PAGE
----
PFAS chemicals do not break down, and they can persist in the human body and in the environment for decades. As a result, more than 95 percent of the U.S. population has PFAS in their bodies, according to the Centers for Disease Control and Prevention, CDC.
Today, Dr. Patrick Breysse is a professor of environmental health sciences and medicine at the Johns Hopkins Bloomberg School of Public Health. In 2017 when he was head of the CDC’s Agency for Toxic Substances, Dr. Breysse warned that the presence and concentration of PFAS in U.S. drinking water presents “one of the most seminal public health challenges for the next decades.”
Up to 10 million Americans are likely drinking water with high concentrations of these chemicals, Breysse said.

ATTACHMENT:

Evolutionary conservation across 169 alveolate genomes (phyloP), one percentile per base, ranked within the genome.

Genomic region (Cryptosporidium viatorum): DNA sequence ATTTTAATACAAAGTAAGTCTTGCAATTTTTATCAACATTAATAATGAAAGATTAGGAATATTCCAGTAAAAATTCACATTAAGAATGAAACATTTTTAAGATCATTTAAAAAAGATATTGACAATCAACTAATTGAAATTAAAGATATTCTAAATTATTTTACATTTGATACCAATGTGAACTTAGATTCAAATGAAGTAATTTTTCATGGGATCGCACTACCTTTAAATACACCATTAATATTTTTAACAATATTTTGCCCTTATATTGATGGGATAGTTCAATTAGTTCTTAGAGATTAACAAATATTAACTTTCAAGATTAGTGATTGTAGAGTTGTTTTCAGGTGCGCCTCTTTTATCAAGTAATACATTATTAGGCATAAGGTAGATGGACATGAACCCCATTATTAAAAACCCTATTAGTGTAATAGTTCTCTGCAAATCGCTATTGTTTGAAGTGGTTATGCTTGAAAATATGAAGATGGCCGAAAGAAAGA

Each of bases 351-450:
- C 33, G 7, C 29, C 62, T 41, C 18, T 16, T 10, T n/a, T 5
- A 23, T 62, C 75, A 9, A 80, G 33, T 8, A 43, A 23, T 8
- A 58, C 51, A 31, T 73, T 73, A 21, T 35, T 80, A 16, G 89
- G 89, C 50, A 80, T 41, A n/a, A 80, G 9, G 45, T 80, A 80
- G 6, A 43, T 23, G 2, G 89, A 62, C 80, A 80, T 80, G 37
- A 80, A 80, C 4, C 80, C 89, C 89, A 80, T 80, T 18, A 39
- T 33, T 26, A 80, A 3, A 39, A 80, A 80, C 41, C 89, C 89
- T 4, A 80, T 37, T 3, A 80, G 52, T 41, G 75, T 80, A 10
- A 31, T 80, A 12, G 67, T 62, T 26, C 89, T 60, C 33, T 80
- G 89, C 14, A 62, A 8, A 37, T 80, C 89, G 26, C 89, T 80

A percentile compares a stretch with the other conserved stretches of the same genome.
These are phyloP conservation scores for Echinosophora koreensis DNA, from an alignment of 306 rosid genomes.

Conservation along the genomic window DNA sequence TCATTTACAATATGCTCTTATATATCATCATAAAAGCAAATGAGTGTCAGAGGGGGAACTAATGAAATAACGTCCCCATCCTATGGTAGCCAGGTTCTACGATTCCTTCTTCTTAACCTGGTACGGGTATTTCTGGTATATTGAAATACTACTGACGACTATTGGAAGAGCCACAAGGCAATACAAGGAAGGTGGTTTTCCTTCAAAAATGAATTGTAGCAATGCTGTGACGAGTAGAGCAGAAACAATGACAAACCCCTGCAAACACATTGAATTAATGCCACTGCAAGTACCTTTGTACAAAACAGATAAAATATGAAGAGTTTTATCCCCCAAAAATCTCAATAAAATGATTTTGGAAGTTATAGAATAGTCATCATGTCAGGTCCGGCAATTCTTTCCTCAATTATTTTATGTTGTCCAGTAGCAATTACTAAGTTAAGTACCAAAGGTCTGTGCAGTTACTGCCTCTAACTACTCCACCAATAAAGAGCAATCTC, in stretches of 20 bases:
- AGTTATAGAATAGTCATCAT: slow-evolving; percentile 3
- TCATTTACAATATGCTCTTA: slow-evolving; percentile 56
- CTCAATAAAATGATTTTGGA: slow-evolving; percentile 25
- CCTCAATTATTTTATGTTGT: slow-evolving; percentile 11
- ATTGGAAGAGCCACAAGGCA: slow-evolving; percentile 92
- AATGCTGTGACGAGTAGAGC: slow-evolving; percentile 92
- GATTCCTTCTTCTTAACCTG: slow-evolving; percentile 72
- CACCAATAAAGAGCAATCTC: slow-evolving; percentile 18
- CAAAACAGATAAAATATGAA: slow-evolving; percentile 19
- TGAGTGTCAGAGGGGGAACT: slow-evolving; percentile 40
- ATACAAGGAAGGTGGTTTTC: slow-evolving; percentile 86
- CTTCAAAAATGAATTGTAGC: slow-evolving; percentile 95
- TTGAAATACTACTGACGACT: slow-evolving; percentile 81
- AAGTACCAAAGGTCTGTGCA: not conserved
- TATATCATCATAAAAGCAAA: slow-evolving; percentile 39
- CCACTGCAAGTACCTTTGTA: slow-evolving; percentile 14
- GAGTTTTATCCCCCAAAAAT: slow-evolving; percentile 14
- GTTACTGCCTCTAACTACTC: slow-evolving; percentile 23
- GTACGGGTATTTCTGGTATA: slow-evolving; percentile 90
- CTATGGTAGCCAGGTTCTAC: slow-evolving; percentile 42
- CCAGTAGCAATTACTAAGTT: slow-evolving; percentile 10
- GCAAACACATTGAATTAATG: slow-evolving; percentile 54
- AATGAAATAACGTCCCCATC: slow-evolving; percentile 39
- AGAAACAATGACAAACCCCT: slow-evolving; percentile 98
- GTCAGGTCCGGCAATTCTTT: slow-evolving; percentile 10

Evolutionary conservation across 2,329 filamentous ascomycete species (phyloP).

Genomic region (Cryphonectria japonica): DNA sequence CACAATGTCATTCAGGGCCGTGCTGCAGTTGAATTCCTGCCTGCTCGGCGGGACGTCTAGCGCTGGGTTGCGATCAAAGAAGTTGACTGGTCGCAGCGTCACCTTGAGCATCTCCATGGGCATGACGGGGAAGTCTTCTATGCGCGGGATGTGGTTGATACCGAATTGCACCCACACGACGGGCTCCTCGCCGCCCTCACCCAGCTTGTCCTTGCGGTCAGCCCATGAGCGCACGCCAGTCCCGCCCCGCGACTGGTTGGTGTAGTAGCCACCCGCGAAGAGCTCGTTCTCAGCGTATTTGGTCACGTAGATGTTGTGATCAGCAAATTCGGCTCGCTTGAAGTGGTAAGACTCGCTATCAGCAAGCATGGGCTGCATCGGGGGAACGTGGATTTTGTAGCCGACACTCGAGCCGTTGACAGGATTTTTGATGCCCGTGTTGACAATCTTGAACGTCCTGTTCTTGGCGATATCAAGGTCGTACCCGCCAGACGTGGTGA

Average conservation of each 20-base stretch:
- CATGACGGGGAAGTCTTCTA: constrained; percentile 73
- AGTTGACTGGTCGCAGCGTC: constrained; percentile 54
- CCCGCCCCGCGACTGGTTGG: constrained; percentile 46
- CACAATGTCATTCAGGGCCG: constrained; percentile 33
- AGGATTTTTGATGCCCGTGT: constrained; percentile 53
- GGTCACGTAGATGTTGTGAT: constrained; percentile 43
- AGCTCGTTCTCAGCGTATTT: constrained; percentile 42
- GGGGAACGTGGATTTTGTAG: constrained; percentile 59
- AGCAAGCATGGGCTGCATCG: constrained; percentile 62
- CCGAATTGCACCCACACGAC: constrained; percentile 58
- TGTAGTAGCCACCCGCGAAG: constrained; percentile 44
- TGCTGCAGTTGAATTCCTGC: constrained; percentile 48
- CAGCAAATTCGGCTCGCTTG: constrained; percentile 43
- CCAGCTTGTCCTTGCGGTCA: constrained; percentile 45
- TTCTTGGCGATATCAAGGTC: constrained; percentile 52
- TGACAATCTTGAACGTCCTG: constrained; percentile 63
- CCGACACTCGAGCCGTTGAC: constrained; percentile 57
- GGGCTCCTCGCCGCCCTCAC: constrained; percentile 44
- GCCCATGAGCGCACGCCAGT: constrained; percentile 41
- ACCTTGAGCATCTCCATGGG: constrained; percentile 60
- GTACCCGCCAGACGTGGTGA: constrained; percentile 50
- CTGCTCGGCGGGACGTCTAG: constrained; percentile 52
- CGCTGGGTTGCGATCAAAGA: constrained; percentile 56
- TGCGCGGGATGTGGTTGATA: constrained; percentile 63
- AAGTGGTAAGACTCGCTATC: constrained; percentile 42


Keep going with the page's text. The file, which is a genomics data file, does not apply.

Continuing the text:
Local residents in Bennington, Vermont were worried about PFAS in their water two years earlier than Dr. Breysse’s warning. They reached out to Bennington College to help them understand the discovery of one of these chemicals, PFOA, in their drinking water. With the support of the National Science Foundation, the college has been opening its science classrooms for the study of this environmental problem ever since.
Analysis of Pentagon records led by David Bond, PhD, a professor at Bennington College in Vermont, tracked the Department of Defense’s stockpile of firefighting-foam. The DOD records were obtained via a Freedom of Information Act request and a New York state public records request.
Bond’s analysis found that up to a quarter of the PFAS-based foam – roughly 5.7 million pounds from 2016 to 2020 – was sent to fuel blending facilities instead of being sent directly to incinerators.